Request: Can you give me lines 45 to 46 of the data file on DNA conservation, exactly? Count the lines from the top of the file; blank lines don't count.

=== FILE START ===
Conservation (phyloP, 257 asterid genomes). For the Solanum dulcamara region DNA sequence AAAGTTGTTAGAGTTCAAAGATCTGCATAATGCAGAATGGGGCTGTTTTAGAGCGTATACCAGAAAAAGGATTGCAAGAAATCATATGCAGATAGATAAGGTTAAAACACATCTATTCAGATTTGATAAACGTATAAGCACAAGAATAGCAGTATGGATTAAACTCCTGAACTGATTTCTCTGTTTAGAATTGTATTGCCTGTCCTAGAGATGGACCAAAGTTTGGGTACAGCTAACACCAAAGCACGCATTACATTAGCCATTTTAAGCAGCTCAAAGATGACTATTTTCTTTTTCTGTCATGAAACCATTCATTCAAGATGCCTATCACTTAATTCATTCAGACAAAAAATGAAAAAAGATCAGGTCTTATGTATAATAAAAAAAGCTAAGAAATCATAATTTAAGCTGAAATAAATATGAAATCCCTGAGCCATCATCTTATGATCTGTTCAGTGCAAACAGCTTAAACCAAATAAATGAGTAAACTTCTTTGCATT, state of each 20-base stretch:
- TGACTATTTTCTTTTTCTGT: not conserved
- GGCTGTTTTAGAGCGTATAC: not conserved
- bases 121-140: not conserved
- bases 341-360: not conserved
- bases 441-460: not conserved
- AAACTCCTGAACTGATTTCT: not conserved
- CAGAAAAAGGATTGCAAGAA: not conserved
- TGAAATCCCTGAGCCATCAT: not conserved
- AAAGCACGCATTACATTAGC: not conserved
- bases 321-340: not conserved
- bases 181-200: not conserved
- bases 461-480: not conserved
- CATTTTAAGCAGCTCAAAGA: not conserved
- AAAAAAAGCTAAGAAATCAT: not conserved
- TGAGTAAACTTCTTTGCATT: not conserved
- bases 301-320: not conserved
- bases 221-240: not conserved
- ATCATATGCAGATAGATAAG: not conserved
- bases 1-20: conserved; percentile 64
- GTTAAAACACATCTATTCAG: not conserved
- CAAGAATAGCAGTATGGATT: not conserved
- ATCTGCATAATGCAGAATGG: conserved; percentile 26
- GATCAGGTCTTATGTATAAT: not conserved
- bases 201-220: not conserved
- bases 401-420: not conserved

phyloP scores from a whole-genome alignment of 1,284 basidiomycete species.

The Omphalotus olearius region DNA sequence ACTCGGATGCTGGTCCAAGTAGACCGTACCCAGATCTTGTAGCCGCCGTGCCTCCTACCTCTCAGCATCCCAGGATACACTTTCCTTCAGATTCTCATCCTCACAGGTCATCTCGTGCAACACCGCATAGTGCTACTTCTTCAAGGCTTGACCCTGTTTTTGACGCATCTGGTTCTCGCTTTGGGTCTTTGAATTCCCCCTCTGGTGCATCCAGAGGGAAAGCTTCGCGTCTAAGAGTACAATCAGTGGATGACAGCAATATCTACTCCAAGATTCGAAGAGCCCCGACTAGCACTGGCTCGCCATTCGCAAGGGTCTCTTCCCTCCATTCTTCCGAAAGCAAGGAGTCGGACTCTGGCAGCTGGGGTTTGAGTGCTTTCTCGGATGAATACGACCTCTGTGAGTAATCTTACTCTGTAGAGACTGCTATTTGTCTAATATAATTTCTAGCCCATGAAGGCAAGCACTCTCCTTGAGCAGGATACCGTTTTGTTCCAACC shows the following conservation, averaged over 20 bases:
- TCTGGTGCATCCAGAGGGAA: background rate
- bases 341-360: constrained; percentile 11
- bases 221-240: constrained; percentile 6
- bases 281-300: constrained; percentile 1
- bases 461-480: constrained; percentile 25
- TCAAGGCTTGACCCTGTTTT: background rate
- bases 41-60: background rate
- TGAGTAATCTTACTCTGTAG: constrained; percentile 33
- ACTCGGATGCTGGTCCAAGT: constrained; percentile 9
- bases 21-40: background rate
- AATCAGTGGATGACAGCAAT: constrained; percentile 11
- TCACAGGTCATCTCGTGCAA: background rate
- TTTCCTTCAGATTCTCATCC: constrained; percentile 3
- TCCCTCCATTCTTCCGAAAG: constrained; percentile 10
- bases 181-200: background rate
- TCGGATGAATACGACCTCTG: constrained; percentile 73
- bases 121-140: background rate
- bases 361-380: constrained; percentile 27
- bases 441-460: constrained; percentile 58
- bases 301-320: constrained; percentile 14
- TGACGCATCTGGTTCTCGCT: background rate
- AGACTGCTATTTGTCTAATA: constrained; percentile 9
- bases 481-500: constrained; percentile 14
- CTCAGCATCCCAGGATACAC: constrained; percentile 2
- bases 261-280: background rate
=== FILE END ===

- bases 121-140: background rate
- bases 361-380: constrained; percentile 27